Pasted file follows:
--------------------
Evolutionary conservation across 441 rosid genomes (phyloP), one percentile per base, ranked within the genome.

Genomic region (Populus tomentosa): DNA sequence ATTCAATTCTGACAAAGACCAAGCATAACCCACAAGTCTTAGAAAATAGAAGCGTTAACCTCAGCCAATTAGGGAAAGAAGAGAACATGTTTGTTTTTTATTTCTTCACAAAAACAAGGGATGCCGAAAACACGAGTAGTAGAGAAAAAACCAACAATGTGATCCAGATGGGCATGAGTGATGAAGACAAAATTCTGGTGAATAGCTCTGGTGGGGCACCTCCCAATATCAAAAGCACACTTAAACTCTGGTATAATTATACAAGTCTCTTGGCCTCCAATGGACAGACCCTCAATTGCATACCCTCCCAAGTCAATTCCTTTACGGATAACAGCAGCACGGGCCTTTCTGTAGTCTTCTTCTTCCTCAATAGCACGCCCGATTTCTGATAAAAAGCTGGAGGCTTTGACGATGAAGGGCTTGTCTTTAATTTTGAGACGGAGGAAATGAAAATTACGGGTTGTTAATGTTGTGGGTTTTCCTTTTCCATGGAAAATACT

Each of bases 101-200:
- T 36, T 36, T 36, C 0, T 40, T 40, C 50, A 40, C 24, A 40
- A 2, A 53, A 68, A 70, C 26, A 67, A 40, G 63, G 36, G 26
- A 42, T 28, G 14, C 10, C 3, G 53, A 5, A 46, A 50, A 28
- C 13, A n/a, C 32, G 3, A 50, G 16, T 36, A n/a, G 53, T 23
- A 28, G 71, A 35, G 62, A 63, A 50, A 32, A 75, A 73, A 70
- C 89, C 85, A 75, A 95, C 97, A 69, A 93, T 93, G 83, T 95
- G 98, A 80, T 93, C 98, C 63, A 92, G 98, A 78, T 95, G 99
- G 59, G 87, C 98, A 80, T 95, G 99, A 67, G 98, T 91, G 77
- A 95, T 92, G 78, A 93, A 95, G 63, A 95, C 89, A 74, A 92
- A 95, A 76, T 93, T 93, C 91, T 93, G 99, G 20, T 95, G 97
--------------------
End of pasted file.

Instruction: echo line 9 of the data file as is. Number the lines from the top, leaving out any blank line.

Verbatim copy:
- C 89, C 85, A 75, A 95, C 97, A 69, A 93, T 93, G 83, T 95